Invite-Only LinkedIn Live Continues To Gain Buzz
Pete Davies, Senior Director of Product Management at LinkedIn, noted in a recent blog post that LinkedIn has seen a 25% year-over-year increase in conversations, and live video is one of the reasons for that uptick in engagement. Although still in beta and available by invite only, LinkedIn Live has generated considerable buzz, with early LinkedIn Live adopter Hootsuite saying, “think of it like Facebook Live, with a more professional twist,” and other invitees commenting on the quality and authenticity the live videos offer for brands.
According to LinkedIn, “LinkedIn Live allows you to build deeper connections and drive more engagement with the world’s largest professional community. Live videos get, on average 7x more reactions and 24x more comments than native video produced by the same broadcasters.” The social media platform suggests LinkedIn Live should be seen by brands as another channel in multichannel strategies, ideal for showcasing innovation, promoting events, interviews and attracting new employees.
For now, LinkedIn Live is still invite only. In order to become “LinkedIn Live broadcasters” brands must complete applications for approval.
LinkedIn Stories Set To Launch in 2020
The incredible success of Instagram Stories, which has become a surprisingly reliable revenue source for Facebook, has led to several social media platforms following suit. Twitter is trying out a stories format called Fleets, and now LinkedIn is preparing to launch LinkedIn Stories over the next several months.
LinkedIn, known more for professional networking than the breezy nature of stories, may not seem like an obvious choice to launch stories. However, Davies indicated the format could offer two different benefits to the brand. The first is by offering colleagues and business acquaintances a “lightweight, fun way to share an update without it having to be perfect or attached to your profile forever.”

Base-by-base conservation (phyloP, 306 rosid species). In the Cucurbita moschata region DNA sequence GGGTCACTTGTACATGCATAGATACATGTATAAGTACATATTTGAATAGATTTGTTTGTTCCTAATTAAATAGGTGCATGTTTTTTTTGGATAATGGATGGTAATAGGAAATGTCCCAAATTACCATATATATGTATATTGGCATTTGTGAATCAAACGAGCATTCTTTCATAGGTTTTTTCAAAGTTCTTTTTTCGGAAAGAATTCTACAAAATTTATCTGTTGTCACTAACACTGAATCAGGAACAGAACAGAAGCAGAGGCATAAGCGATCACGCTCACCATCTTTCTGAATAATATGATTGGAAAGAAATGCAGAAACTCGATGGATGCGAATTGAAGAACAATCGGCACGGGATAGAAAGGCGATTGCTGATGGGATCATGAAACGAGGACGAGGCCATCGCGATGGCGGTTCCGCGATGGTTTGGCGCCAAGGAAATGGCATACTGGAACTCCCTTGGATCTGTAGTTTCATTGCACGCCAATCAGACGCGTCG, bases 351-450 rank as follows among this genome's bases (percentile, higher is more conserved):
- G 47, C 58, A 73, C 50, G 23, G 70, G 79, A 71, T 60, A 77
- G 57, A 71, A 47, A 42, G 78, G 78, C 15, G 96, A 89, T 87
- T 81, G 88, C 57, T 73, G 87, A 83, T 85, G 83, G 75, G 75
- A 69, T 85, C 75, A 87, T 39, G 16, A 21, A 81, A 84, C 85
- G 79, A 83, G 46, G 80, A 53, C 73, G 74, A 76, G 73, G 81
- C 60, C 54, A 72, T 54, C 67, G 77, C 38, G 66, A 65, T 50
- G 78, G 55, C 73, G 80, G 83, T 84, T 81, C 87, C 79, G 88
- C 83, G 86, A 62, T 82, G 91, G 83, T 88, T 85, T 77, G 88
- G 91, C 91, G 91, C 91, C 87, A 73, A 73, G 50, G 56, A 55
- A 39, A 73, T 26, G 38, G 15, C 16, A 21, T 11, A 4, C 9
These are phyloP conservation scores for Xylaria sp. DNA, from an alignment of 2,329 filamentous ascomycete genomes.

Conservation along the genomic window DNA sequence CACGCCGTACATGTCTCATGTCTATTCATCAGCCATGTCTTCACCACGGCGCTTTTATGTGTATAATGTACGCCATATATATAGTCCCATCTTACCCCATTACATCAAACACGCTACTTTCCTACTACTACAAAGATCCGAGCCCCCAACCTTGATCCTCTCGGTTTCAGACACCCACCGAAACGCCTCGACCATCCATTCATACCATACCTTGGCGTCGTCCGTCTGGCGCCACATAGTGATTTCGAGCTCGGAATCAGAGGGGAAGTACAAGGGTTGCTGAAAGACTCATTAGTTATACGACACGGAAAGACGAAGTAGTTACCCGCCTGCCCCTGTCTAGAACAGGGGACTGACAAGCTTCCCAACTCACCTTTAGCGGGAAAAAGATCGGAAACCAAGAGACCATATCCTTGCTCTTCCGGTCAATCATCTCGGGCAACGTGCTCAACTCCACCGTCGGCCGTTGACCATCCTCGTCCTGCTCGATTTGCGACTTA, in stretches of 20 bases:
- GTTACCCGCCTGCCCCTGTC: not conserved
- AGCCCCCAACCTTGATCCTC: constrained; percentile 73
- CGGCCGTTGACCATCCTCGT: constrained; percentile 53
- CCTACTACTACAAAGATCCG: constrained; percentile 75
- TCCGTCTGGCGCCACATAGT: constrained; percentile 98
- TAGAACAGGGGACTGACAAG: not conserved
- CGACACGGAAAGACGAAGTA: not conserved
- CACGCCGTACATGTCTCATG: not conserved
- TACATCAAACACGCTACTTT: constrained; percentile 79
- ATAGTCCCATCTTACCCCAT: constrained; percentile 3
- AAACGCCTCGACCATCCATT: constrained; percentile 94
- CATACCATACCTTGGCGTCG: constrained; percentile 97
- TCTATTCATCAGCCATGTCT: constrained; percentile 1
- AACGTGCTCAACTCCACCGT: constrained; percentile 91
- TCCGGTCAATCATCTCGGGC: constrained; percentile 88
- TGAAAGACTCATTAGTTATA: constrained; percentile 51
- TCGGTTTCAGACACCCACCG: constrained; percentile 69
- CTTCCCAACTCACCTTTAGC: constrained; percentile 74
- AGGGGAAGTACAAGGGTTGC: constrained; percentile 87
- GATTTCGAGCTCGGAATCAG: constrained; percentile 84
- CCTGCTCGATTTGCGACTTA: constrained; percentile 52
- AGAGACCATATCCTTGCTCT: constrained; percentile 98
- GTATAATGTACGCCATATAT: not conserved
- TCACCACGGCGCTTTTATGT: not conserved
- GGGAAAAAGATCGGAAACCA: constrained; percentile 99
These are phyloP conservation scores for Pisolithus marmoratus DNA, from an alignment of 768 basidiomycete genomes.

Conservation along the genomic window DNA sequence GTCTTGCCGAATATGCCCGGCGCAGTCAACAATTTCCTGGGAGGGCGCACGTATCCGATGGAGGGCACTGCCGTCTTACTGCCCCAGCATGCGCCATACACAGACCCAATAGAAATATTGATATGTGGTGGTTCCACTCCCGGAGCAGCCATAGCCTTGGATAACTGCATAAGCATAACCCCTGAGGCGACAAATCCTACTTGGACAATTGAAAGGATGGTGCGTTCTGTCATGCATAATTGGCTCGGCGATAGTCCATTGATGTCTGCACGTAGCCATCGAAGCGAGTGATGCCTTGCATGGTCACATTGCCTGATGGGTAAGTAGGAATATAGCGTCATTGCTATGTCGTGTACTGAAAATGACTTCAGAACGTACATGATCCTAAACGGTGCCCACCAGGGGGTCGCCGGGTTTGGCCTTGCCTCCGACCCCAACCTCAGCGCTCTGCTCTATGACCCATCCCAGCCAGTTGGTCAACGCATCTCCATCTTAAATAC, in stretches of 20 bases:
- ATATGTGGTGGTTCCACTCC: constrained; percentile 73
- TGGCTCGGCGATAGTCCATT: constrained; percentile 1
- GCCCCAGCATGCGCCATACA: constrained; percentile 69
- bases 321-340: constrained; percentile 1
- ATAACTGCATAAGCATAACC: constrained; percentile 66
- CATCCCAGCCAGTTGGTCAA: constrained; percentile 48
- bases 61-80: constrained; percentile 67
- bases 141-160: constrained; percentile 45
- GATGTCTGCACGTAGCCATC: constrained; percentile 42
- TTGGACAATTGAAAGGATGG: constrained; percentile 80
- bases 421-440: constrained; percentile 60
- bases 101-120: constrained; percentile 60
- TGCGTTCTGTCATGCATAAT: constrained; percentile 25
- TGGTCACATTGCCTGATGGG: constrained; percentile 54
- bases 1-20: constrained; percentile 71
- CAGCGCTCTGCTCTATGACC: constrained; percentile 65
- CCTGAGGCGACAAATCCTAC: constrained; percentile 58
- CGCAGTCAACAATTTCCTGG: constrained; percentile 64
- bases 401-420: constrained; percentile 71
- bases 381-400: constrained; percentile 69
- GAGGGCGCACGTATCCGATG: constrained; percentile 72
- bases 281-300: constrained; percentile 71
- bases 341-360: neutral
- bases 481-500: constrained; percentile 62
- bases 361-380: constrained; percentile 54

The value LinkedIn Stories can offer in a “professional context,” is the other benefit stories may bring to LinkedIn and possibly the most pivotal asset for the brand. Davies noted, “For example, the sequencing of the Stories format is great for sharing key moments from work events, the full-screen narrative style makes it easy to share tips and tricks that help us work smarter, and the way Stories opens up new messaging threads makes it easier for someone to say, ‘and by the way… I noticed you know Linda, could you introduce me?’”
In 2019, Instagram Stories pulled in $20 billion in revenue. The Instagram and LinkedIn platforms are very different, so the significance of LinkedIn Stories for digital marketers will likely also be different, but stories are clearly a form of communication valued by users, especially young people. With 61 million Gen Zers poised to flood the job market in the coming years, strategically targeting this demographic via stories, one of their preferred methods of communication, could be a win for marketers and LinkedIn.
LinkedIn Stories is still in testing, although in 2018 the brand did try out Student Voices, a stories option for students. Social Media Today speculates the new version of LinkedIn Stories, which will be available to all LinkedIn users, will look and function similarly to Student Voices. There is no date yet for the roll out of LinkedIn Stories.
Will LinkedIn’s New Tools Benefit Digital Marketers?
Both of LinkedIn’s new features could offer digital marketers the opportunity to reach LinkedIn users in new ways, providing increased visibility in multichannel campaigns. By providing new outlets for content marketing, brands may find increased engagement with LinkedIn audiences.
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About the AuthorMore Content by Sarah Cavill